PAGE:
I have spent most of the day listening to Michael Jackson songs and watching some Michael Jackson and Jackson Five videos. You know, when you listen to the songs it’s hard to believe that so many years have passed since he’s been gone because every song sounds fresh and new. Truth be told, this is probably what every generation feels when they listen to the music they love, thinking they’re actually younger than they are because they can remember where they were or what they were doing when they first heard the songs that made them feel wonderful, which happens for most of us when we’re younger.
Want to know a truth? For probably the first couple of years, after the first few days of shock, I couldn’t listen to any of his music. It just freaked me out, knowing that a new MJ song (that he approved) was never going to be released again. Also, I felt like my own mortality was in question because he was only a year older than me; if he had all that he had and left the world like that, what did it say for my chances?
All of us go through stages like this when family members pass, and probably when someone famous, that we never knew but admired for one reason or another, goes away. I have to admit that sometimes it extends further for me. For instance, there have been a couple of bloggers who have passed away that I miss here and there, and at the time I lamented their loss.
Most of the time we probably won’t know that someone we read all the time has suffered a life ending demise. We might think that they’ve just gone away, decided not to blog anymore or participate on social media anymore, and we get on with our lives. There’s really nothing else for us to do because, when all is said and done, probably 99.95% of all relationships we make online will end without much of a resolution. Think about it this way; how many people who used to visit you blog when you started not only don’t stop by anymore, but aren’t even blogging anymore? Do you know what happened to them?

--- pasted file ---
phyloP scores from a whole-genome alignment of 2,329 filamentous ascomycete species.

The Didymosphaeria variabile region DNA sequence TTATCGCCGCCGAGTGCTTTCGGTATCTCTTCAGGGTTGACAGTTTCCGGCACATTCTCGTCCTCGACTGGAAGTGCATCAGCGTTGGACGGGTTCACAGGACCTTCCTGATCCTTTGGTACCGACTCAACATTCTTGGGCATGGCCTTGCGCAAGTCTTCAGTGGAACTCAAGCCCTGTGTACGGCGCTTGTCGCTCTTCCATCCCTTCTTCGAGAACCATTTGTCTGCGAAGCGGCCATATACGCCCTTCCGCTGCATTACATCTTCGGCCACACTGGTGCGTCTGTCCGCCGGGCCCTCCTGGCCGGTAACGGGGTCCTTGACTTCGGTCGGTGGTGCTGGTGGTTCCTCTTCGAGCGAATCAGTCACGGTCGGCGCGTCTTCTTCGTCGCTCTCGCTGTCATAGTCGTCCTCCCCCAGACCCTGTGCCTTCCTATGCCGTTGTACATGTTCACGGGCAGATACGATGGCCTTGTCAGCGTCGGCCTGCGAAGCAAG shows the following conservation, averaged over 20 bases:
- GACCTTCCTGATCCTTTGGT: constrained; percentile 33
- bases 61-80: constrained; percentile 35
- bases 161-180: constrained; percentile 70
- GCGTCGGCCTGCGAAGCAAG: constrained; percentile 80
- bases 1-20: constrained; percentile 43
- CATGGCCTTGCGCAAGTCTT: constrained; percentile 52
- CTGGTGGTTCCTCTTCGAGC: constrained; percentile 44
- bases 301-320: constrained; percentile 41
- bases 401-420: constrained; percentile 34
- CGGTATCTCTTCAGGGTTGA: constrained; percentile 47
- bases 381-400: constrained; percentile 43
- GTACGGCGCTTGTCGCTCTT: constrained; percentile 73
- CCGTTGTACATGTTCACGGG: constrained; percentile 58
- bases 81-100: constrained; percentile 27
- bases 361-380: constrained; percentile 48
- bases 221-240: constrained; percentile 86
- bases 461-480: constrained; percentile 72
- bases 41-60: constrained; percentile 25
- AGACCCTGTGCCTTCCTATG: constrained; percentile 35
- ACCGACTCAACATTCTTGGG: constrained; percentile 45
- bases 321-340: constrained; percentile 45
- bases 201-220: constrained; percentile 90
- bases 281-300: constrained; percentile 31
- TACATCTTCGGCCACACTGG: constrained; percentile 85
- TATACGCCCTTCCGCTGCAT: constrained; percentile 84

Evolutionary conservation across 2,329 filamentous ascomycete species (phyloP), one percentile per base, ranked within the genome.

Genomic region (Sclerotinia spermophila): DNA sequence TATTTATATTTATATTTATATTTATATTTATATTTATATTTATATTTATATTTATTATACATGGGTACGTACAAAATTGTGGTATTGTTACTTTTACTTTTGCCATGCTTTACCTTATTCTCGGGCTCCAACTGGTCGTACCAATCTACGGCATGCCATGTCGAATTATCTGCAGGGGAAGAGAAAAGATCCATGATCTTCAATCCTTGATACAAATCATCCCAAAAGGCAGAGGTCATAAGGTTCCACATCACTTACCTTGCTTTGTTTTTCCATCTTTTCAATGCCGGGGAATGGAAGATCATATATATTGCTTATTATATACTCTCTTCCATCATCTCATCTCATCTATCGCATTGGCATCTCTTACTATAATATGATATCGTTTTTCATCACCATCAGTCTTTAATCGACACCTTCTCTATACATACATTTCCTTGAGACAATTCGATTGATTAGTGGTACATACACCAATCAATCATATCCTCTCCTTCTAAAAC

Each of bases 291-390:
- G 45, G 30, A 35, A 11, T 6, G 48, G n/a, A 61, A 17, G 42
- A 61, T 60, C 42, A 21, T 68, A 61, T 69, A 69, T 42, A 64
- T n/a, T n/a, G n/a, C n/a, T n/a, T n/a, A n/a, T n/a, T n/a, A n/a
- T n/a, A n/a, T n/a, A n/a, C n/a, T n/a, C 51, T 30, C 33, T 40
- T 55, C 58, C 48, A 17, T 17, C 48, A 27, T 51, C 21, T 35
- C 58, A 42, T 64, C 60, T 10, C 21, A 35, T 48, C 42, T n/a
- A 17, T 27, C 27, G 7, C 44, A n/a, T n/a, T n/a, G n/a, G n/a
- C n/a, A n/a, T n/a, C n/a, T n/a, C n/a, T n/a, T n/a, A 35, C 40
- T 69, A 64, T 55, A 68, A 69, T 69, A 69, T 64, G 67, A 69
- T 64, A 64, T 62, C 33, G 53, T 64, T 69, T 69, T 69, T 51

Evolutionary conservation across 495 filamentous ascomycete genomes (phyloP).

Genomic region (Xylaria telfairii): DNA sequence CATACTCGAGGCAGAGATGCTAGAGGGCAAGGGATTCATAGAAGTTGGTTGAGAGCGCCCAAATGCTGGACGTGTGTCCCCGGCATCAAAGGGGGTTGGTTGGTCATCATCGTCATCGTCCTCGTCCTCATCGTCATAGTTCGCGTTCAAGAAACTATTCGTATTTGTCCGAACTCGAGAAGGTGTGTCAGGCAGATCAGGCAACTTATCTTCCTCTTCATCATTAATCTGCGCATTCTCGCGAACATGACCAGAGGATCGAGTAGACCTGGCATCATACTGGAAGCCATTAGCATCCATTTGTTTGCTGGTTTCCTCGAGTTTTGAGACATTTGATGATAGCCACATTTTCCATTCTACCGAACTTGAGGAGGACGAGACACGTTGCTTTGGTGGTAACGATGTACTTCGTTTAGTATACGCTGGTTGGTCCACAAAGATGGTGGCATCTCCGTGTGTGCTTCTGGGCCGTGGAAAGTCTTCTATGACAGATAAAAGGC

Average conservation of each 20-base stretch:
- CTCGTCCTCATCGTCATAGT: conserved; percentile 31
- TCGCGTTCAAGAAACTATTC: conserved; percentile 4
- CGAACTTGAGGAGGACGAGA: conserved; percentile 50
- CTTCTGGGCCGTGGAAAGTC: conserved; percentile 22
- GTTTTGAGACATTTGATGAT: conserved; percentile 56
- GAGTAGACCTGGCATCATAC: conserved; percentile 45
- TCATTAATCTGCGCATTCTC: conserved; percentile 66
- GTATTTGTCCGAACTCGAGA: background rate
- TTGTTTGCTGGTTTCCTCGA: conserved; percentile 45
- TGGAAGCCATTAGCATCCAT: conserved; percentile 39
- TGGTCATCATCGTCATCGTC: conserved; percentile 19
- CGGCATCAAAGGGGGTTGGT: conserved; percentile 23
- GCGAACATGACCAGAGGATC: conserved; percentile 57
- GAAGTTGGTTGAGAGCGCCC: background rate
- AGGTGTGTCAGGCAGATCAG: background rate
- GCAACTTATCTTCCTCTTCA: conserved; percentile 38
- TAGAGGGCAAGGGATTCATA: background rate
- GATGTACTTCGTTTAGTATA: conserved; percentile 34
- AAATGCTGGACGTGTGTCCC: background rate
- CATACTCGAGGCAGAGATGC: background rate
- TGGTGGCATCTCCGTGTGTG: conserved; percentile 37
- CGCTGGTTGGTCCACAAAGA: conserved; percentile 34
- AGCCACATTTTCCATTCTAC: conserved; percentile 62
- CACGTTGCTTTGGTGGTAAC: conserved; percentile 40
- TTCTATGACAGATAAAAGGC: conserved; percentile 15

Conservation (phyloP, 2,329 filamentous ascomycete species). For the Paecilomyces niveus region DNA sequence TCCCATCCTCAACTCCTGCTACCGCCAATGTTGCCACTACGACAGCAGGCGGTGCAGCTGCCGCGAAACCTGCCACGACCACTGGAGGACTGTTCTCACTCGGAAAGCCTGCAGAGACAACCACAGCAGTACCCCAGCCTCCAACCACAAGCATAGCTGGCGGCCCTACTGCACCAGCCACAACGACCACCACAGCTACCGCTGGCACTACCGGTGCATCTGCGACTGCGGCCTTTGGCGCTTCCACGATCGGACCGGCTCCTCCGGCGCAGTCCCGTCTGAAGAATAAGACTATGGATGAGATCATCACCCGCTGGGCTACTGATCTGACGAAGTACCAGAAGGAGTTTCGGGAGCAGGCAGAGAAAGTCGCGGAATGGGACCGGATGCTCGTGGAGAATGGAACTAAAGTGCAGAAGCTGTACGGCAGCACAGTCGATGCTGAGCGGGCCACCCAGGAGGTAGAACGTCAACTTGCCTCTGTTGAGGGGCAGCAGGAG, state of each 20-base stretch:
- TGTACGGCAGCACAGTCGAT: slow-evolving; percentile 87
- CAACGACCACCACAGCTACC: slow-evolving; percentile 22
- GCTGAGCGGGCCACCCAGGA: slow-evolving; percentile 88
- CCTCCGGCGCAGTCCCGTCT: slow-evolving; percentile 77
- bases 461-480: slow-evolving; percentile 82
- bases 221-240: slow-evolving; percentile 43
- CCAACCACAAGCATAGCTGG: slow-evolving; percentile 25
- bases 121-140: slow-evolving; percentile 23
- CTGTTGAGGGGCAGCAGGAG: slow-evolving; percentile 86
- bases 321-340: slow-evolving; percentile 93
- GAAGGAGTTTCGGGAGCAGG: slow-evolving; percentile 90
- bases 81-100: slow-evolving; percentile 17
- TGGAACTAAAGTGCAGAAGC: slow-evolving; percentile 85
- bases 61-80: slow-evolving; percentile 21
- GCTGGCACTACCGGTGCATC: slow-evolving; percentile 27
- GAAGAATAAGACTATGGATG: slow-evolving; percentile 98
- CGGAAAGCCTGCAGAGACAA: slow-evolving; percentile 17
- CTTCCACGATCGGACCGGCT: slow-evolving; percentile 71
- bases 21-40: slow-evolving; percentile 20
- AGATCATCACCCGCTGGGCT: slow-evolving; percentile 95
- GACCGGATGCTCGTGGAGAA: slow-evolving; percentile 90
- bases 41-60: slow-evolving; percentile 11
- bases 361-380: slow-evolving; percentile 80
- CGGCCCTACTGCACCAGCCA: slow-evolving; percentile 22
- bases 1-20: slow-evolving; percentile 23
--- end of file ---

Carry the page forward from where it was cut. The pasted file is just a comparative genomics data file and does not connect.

Scary to think about isn’t it? Want to add to the fear? It’ll probably be you one day, and if you have a significant other, he or she probably has no idea how to tell anyone you won’t be back, let alone will even think about it. My wife has no presence on social media; if I go, the overwhelming majority of you will never know it. I’m betting it’s that way for you also.
I think that’s why we grieve a bit when famous people we know and like pass away. For everything they had they couldn’t stop it, and we also think that if they weren’t famous then they’d be just like us, with a few family members sad that we’re no longer around but us not making even the smallest dent in life. What’s our legacy right?
What’s our legacy? Well, for me it’ll be my blogs, my videos, and other articles I have on the internet. I think that’s another reason I keep creating so much stuff and putting out so much stuff. I think someone will care at some point, and maybe one thing I write will help someone or help change their mindset or make them feel pretty good, even if it’s just for a short period of time. One can only hope, right?
See, even in death Michael Jackson’s got me thinking about stuff. Let’s see if my sharing the song below, my favorite song of all time, gets you thinking about you legacy also: